3. Yo Yoga - SA yoga studio offering some free online classes on their YouTube channel (https://www.youtube.com/channel/UCESpzHtu5RyQvyBXkf53kHg)

3. If you enjoy Russle Brand's voice, this is like doing a personal workout with his cousin: The Body Coach on YouTube (https://www.youtube.com/user/thebodycoach1/videos) - he does daily videos which you can follow from the comfort of your own living room.

4. Cosmic kids - a yoga-based Youtube channel for younger kids (https://www.youtube.com/user/CosmicKidsYoga/videos)

A gentle reminder that it's also okay not to work out - if all you can do is get out of bed, shower, and change into a fresh set of PJ's, that's fine too! I encourage you to set yourself one goal a day - something that you've been putting off but you know will make you feel better - and do it. Give your body permission to rest and change during this time of restricted movement.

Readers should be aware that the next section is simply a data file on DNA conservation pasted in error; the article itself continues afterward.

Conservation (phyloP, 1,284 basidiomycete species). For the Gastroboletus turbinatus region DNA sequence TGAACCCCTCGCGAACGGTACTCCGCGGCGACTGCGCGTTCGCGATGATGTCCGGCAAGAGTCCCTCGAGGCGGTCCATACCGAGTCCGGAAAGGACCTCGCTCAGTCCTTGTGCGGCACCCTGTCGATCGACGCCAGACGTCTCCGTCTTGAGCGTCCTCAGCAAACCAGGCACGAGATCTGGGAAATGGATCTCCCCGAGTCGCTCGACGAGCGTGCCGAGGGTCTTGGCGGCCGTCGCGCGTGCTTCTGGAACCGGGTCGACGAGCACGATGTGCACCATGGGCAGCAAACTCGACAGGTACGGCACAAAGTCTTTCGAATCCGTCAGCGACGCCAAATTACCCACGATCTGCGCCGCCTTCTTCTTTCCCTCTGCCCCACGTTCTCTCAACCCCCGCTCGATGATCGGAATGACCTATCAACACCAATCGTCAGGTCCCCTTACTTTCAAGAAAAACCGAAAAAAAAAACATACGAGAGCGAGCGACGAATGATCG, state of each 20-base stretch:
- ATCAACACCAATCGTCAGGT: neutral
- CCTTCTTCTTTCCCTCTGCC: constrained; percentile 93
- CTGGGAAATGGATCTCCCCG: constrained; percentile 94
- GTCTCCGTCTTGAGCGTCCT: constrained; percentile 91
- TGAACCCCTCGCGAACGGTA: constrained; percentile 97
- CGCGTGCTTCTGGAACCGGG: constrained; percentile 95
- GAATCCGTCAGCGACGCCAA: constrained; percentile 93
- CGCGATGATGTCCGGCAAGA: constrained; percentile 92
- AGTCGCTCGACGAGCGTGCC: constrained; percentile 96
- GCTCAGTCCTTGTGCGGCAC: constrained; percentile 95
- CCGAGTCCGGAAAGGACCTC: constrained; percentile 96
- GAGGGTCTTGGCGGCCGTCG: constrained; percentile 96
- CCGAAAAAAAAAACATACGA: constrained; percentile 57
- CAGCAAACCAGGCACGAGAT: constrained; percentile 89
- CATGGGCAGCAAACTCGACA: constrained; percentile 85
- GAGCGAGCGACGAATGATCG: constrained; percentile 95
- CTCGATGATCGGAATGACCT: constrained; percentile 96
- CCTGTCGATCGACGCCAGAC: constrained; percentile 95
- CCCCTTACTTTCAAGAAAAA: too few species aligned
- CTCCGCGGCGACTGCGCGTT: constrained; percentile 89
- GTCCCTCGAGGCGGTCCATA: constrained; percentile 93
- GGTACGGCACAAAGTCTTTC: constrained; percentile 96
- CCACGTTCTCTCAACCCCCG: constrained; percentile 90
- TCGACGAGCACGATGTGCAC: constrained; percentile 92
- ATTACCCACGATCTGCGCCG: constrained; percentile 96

1. Free audio books from amazon in 6 languages - https://stories.audible.com/discovery.

2. 700 free educational texts from Cambridge press - https://www.cambridge.org/core/what-we-publish/textbooks#

3. Free virtual Visits to 17 European museums (just make sure to translate the page to English - a pop-up should come up) - https://www.demotivateur.fr/…/visiter-des-musees-sans-bouge….

4. Access to free online courses across several platforms: Harvard (https://online-learning.harvard.edu/catalog/free), Coursera (https://www.coursera.org/courses?query=free), and Futurelearn (https://www.futurelearn.com/courses).

5. Tabletopia - access to hundreds of online games that you can play with family (near and far): https://tabletopia.com/

Published by Annel Smit